For $n \geq 0$, the $n$th tensor power of $V$ is defined recursively by
$V^{\otimes 0} = \mathbb{R}$, $V^{\otimes 1} = V$, and $V^{\otimes n+1} = V
\otimes V^{\otimes n}$ for $n > 1$.
For example, $V^{\otimes 2}$ is the space of $d\times d$
matrices, and $V^{\otimes 3}$ is the space of $d\times d\times d$ tensors.
The *tensor algebra over $V$* is the space

equipped with the tensor product $\otimes$ as multiplication.
The tensor algebra is a *Hopf algebra*, and comes equipped with an
antipode operation $\alpha_V:\mathrm{T}((V)) \to \mathrm{T}((V))$.
It contains a group $\mathrm{G}(V)$ of elements under tensor multiplication and
the antipode.
The members of $\mathrm{G}(V)$ are called *group-like* elements.
For each $n \geq 0$, we write $\mathrm{T}^n(V)$ for the *truncated tensor
algebra* of degree $n$, which is the space of all $\mathbf{x} = (x_0, x_1,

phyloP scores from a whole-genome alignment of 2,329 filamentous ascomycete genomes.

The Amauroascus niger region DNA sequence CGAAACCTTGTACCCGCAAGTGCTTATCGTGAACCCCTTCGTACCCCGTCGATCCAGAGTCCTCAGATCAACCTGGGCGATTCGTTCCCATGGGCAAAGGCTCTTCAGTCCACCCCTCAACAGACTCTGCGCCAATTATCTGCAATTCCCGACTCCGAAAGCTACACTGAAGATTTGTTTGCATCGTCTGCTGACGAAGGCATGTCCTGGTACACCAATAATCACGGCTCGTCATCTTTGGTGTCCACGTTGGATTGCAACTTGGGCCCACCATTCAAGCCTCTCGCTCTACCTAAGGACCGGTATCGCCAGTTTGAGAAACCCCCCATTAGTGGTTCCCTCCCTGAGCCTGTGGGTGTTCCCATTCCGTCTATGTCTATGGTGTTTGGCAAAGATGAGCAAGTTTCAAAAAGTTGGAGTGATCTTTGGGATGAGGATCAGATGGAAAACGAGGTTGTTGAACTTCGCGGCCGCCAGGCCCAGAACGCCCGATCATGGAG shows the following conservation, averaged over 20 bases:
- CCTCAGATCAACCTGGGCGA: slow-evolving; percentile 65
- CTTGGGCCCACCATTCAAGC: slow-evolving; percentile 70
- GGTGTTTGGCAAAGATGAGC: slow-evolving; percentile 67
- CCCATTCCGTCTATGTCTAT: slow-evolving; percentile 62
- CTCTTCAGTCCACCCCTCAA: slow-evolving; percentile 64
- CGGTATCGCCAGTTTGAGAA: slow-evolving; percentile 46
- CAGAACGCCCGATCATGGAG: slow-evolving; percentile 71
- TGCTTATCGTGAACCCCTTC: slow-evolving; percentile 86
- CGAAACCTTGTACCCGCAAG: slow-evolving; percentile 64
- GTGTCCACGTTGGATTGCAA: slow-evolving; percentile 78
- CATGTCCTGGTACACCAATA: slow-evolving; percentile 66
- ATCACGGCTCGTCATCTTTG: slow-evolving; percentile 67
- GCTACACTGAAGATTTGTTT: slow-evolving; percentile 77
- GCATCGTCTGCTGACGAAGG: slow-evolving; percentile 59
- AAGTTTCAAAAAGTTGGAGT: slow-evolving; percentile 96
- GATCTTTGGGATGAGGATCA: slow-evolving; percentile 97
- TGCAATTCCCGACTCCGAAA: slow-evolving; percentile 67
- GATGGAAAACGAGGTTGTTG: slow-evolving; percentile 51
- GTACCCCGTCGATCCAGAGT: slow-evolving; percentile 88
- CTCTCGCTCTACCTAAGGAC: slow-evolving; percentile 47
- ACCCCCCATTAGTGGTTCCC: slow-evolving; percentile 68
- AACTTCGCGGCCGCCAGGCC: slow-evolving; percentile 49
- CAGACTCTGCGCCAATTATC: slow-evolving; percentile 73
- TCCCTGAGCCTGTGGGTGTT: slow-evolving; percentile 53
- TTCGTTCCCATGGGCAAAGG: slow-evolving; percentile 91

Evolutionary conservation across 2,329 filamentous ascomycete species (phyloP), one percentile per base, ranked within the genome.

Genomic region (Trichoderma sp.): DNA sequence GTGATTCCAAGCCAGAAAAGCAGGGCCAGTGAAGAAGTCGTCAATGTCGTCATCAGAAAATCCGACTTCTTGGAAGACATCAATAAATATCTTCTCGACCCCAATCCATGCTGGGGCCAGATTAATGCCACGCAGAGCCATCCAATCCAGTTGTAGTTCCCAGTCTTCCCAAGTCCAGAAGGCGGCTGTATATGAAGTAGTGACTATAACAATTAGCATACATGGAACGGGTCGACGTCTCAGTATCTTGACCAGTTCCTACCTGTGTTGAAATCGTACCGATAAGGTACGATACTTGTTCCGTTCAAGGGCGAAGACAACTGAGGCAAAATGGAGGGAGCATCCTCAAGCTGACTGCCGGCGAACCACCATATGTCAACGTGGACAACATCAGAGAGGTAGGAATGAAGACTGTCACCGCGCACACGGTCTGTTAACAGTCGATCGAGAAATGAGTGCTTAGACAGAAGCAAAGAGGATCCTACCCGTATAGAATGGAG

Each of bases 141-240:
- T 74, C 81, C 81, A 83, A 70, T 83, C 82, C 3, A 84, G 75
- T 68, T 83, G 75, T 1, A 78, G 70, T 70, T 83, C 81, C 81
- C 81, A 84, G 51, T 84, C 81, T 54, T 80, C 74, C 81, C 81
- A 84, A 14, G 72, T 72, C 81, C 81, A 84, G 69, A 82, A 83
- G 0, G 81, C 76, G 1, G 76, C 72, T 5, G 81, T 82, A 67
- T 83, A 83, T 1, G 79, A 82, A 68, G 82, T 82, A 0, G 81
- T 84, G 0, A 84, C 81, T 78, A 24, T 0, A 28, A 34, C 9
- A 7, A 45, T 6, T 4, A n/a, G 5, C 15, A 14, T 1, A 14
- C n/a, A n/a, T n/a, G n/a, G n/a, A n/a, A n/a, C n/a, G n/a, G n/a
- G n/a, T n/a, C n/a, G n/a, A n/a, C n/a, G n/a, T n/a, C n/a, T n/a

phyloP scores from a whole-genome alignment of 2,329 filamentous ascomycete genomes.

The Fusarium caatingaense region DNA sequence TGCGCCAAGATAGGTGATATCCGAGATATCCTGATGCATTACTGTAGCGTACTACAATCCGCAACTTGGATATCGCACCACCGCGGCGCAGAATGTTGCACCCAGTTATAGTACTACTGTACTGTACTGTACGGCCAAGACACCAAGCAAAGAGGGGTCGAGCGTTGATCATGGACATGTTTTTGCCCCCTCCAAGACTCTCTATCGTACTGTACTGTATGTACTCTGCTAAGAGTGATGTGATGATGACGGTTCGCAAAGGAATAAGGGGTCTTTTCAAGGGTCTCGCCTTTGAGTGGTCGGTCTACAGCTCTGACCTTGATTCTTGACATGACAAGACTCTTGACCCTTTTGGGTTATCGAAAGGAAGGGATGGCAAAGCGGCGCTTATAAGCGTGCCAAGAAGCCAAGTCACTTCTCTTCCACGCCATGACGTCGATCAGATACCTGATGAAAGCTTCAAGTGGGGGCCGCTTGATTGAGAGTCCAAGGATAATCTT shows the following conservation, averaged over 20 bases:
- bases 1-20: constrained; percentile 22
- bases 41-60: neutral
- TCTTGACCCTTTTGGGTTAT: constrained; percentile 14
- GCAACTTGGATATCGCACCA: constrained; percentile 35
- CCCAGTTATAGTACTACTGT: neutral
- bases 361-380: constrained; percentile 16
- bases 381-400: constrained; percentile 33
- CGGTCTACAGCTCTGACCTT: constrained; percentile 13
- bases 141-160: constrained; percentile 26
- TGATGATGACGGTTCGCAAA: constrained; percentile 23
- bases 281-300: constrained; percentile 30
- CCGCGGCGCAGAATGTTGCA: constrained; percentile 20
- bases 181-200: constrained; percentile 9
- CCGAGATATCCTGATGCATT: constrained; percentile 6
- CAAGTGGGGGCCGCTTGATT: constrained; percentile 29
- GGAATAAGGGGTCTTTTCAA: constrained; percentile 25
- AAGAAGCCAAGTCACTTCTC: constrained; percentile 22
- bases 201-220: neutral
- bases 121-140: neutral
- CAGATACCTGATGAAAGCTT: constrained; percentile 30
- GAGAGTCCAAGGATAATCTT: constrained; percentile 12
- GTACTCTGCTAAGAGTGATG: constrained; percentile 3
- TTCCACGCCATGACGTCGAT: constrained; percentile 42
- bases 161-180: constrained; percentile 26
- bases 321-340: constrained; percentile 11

\dots)$ such that $x_j = 0$ whenever $j > n$.
Similarly, we write $\mathrm{T}^{>n}((V))$ for the subspace of elements
$\mathbf{x} = (x_0, x_1,\dots)$ where $x_j = 0$ whenever $j \leq n$,
which is an ideal in $\mathrm{T}((V))$ and
$\mathrm{T}^n(V) = \mathrm{T}((V)) / \mathrm{T}^{>n}((V))$.
The truncated tensor algebra is an algebra, when given the *truncated tensor
product*, obtained by truncating the full tensor product.

The signature $\mathrm{S}(X)_{s, t}$ of a path $X:[a,b] \to V$ over a subinterval $[s, t)\subseteq [a, b]$ is $\mathrm{S}(X)_{s,t} = (1, \mathrm{S}_1(X)_{s,t}, \dots)\in \mathrm{G}(V)$ where for each $m\geq 1$, $\mathrm{S}_m(X)_{s, t}$ is given by the iterated (Riemann-Stieltjes) integral

The signature respects concatenation of paths, meaning
$\mathrm{S}(X)_{s, t} = \mathrm{S}(X)_{s, u} \otimes \mathrm{S}(X)_{u, t}$
for any $s < u < t$.
This property is usually called *Chen’s relation*.
Two paths have the same signature if and only if they differ by a
*tree-like path* Hambly & Lyons, 2010.
The signature is translation invariant, and it is invariant under
reparametrisation.

The *dual* of $\mathrm{T}((V))$ is the *shuffle algebra* $\mathrm{Sh}(V)$.
This is the space of linear functionals $\mathrm{T}((V))\to \mathbb{R}$